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Charlotte's Legacy: The Changing Faces of a City

The New City

A view of Charlotte at the end of the 20th century revealed handsome skyscrapers that were home to some of the leading financial institutions in the country. Many of the leaders of these banks have played in instrumental role in the changing face of Charlotte's skyline.

Bonnie Cone's Legacy

The history of the University of North Carolina at Charlotte began in the basement of Central High School in 1946 as an extension program of the UNC system. Three years later when UNC tried to close the school, Bonnie Cone led the good fight to keep it open. Her efforts paid off and Charlotte College was established as a community college. Cone was instrumental in establishing the school as a four year college. In 1962, the school moved to its present location in the northern part of the county and became part of the UNC system in 1965 with an enrollment of 1,815.

Henry Bridges' Legacy

The Community School of the Arts was founded in 1969 by Henry Bridges, who decided to bring together Charlotte's children and the pianos of the First Presbyterian Church. (Bridges was the choir director and organist for the church.) From its small beginnings, the school branched out to various locations throughout the city, bringing music education to young and old alike. Instruction in music, dance, the visual arts and other programs are available for a nominal fee, but no one is turned away because of lack of tuition.


Everyone loves Greece during the Yiasou Greek Festival which is held each Fall at the Holy Trinity Greek Orthodox Cathedral on East Boulevard. Food, dance, and music abound to entertain young and old alike. The children below are dressed in traditional Greek costumes and are lining up as they prepare to perform during the festival.

A Legacy of Healing

The first hospital in Charlotte emerged during the Civil War at the North Carolina Military Institute. From 1876, a number of private hospitals, including St. Peter's (1876-1940), Good Samaritan (1888-1990), Charlotte Sanatorium (1907-1942), Presbyterian Hospital (1898-) and Mercy Hospital (1906-). The North Carolina Medical College, founded in 1892, occupied a building on the corner of 6th and Church Streets served the medical needs of the community.

Up in Arms

Not all changes have been embraced with open arms. Protesters picketed outside Judge James McMillan's home following his historical decision in Swann vs. The Charlotte-Mecklenburg Board of Education, which led to the integration of Charlotte-Mecklenburg Schools. Judge McMillan endured death threats, as well as protesters because he believed in the law's ability to protect the rights of all citizens. Eventually the concept of desegregation became accepted within the community.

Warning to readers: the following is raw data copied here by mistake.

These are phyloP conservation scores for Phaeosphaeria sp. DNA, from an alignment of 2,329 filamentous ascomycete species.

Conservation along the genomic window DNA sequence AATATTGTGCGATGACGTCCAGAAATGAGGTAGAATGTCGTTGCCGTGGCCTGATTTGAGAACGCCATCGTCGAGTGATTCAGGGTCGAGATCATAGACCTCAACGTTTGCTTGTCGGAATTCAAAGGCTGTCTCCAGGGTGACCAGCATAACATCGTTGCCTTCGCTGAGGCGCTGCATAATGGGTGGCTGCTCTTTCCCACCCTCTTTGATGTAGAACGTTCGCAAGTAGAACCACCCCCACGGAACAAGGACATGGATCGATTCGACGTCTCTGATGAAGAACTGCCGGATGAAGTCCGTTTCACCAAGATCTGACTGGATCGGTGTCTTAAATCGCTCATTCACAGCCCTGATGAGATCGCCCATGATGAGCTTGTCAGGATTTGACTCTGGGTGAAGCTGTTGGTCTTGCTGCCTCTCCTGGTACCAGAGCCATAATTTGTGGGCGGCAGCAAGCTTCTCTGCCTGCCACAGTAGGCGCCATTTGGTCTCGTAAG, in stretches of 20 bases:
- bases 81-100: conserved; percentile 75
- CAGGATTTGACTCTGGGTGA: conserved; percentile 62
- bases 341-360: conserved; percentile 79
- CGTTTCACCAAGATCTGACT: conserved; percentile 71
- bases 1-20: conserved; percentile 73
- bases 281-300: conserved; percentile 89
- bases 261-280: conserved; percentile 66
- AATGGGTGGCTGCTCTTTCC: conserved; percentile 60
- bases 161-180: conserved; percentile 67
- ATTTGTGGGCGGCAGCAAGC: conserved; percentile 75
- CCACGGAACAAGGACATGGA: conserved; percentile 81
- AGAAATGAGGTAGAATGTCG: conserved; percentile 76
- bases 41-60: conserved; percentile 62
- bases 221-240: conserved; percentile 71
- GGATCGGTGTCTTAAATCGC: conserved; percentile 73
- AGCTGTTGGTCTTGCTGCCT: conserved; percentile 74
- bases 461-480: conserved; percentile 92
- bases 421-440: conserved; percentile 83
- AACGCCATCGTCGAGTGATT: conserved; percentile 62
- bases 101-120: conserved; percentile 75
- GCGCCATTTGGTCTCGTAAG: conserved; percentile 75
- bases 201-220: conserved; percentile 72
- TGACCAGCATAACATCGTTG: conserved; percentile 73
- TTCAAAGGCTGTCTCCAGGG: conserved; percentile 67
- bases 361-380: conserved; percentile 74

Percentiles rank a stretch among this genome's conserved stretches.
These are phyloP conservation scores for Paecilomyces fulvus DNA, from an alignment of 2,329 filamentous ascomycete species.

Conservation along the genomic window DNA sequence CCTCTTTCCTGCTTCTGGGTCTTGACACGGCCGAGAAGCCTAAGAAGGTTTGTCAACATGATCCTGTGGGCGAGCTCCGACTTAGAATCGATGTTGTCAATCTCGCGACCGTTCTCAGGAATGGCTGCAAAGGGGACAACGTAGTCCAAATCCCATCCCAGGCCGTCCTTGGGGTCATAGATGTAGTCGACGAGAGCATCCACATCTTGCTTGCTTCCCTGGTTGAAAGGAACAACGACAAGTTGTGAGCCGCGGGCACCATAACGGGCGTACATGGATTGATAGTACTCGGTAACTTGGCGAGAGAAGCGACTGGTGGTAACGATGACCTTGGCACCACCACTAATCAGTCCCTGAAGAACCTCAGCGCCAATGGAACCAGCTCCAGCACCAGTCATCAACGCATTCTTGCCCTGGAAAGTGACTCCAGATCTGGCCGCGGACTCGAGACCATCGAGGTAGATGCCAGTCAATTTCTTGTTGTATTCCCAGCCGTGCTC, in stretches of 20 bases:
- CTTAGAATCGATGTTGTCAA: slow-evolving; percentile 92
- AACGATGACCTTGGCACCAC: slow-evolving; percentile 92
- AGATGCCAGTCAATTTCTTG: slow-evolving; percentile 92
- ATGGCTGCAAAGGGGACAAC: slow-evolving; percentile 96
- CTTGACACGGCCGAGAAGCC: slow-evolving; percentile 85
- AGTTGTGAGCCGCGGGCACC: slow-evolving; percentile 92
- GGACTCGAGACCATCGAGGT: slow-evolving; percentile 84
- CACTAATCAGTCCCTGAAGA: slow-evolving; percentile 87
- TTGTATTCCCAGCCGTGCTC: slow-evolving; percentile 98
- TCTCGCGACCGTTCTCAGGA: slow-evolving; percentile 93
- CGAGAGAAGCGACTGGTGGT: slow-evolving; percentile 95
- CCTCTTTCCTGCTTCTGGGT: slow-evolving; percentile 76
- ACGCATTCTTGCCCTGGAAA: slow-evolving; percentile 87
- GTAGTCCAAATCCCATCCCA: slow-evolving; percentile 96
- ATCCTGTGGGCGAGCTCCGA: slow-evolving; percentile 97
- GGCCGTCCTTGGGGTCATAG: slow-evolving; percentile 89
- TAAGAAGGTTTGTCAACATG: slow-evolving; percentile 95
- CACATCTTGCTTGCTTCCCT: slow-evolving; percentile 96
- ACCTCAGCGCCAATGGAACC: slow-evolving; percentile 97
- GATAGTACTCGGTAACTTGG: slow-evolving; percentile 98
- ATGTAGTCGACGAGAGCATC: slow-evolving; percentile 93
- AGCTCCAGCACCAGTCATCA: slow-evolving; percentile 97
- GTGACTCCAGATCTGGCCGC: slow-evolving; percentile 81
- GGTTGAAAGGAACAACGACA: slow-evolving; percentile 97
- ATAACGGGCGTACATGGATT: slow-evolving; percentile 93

Public Library of Charlotte and Mecklenburg County

Charlotte’s first free library opened its doors in 1903. Designed in the Neo-Classical tradition, it was built with funds from the Andrew Carnegie Foundation. This building served the city until 1954 when it was demolished to make way for a new building, which opened in 1956. Thirty years later this building was stripped and expanded until the library was nearly double its size. The third Main Library  celebrated its grand opening on June 18, 1989.

The Power of a Cracker

Founded by Philip L. Lance in 1913, the Lance Corporation has become synonymous with the peanut butter cracker. Originally Lance sold his peanut goods door-to-door. His son-in-law, S. A. Van Every soon joined him. By 1926, the company moved to the facility on South Boulevard as seen here. Eventually the Lance Corporation moved to a large, more modern facility on Pineville Road and the company expanded its operations throughout the country.

A Night at the Opera

he Trust Building on South Tryon Street was a six-story structure that housed a variety of businesses. The first floor was home to The Academy of Music. It opened its doors to the public on September 29, 1902 and would serve as the leading entertainment venue for the next twenty years. Many traveling opera companies appeared at the Academy as well as Vaudeville shows and short movies. Sadly, a fire in 1922 destroyed the Trust Building and brought an end to much of the traveling live entertainment in Charlotte.

Highland Mill #3

Highland Park Manufacturing Company first organized in 1891. The company opened its Charlotte division, Highland Mill #3 around 1900. Located in what is now known as the North Davidson District, the mill became one of the leading manufacturers of gingham in the United States. The owners of the company built recreation centers, businesses, and houses for the workers at the mill. A close knit community emerged and was greatly affected by the closing of Highland Mill in 1969. The area experienced an economic decline but reemerged as a vibrant neighborhood for the arts.